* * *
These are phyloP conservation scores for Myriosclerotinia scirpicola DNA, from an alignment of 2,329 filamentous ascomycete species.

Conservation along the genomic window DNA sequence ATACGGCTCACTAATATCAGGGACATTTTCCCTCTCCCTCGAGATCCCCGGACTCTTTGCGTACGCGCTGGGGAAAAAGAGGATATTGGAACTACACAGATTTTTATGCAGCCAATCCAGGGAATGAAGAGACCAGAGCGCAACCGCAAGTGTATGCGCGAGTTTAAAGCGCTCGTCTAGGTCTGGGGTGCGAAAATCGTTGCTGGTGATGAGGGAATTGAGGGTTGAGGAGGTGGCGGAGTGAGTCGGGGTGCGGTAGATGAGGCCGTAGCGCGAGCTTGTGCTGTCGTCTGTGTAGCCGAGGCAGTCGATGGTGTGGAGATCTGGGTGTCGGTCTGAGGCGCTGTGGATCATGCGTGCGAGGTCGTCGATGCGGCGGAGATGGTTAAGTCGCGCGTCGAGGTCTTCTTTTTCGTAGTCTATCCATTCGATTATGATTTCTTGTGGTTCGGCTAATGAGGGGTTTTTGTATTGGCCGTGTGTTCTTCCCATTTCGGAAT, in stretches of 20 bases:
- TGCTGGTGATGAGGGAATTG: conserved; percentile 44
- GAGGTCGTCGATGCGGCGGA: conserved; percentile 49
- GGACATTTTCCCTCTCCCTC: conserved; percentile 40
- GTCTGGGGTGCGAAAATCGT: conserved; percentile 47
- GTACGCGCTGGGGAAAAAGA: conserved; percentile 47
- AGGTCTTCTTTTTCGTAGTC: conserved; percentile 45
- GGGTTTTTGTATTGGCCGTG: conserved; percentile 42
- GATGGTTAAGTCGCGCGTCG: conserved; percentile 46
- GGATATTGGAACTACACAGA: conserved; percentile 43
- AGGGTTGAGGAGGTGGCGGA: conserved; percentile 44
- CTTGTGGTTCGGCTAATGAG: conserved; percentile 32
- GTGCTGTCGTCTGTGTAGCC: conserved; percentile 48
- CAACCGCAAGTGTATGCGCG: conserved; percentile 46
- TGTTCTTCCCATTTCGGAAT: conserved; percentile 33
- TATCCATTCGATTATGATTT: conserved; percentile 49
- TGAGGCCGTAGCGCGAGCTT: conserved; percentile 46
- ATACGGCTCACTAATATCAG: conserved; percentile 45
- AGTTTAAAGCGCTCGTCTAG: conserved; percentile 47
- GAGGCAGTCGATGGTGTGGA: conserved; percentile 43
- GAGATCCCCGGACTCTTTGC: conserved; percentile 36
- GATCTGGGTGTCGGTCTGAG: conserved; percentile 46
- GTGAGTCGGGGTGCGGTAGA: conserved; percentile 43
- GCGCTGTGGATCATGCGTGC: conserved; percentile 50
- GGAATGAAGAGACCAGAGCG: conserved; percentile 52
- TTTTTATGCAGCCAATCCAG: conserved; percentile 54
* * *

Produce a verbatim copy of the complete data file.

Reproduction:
These are phyloP conservation scores for Myriosclerotinia scirpicola DNA, from an alignment of 2,329 filamentous ascomycete species.

Conservation along the genomic window DNA sequence ATACGGCTCACTAATATCAGGGACATTTTCCCTCTCCCTCGAGATCCCCGGACTCTTTGCGTACGCGCTGGGGAAAAAGAGGATATTGGAACTACACAGATTTTTATGCAGCCAATCCAGGGAATGAAGAGACCAGAGCGCAACCGCAAGTGTATGCGCGAGTTTAAAGCGCTCGTCTAGGTCTGGGGTGCGAAAATCGTTGCTGGTGATGAGGGAATTGAGGGTTGAGGAGGTGGCGGAGTGAGTCGGGGTGCGGTAGATGAGGCCGTAGCGCGAGCTTGTGCTGTCGTCTGTGTAGCCGAGGCAGTCGATGGTGTGGAGATCTGGGTGTCGGTCTGAGGCGCTGTGGATCATGCGTGCGAGGTCGTCGATGCGGCGGAGATGGTTAAGTCGCGCGTCGAGGTCTTCTTTTTCGTAGTCTATCCATTCGATTATGATTTCTTGTGGTTCGGCTAATGAGGGGTTTTTGTATTGGCCGTGTGTTCTTCCCATTTCGGAAT, in stretches of 20 bases:
- TGCTGGTGATGAGGGAATTG: conserved; percentile 44
- GAGGTCGTCGATGCGGCGGA: conserved; percentile 49
- GGACATTTTCCCTCTCCCTC: conserved; percentile 40
- GTCTGGGGTGCGAAAATCGT: conserved; percentile 47
- GTACGCGCTGGGGAAAAAGA: conserved; percentile 47
- AGGTCTTCTTTTTCGTAGTC: conserved; percentile 45
- GGGTTTTTGTATTGGCCGTG: conserved; percentile 42
- GATGGTTAAGTCGCGCGTCG: conserved; percentile 46
- GGATATTGGAACTACACAGA: conserved; percentile 43
- AGGGTTGAGGAGGTGGCGGA: conserved; percentile 44
- CTTGTGGTTCGGCTAATGAG: conserved; percentile 32
- GTGCTGTCGTCTGTGTAGCC: conserved; percentile 48
- CAACCGCAAGTGTATGCGCG: conserved; percentile 46
- TGTTCTTCCCATTTCGGAAT: conserved; percentile 33
- TATCCATTCGATTATGATTT: conserved; percentile 49
- TGAGGCCGTAGCGCGAGCTT: conserved; percentile 46
- ATACGGCTCACTAATATCAG: conserved; percentile 45
- AGTTTAAAGCGCTCGTCTAG: conserved; percentile 47
- GAGGCAGTCGATGGTGTGGA: conserved; percentile 43
- GAGATCCCCGGACTCTTTGC: conserved; percentile 36
- GATCTGGGTGTCGGTCTGAG: conserved; percentile 46
- GTGAGTCGGGGTGCGGTAGA: conserved; percentile 43
- GCGCTGTGGATCATGCGTGC: conserved; percentile 50
- GGAATGAAGAGACCAGAGCG: conserved; percentile 52
- TTTTTATGCAGCCAATCCAG: conserved; percentile 54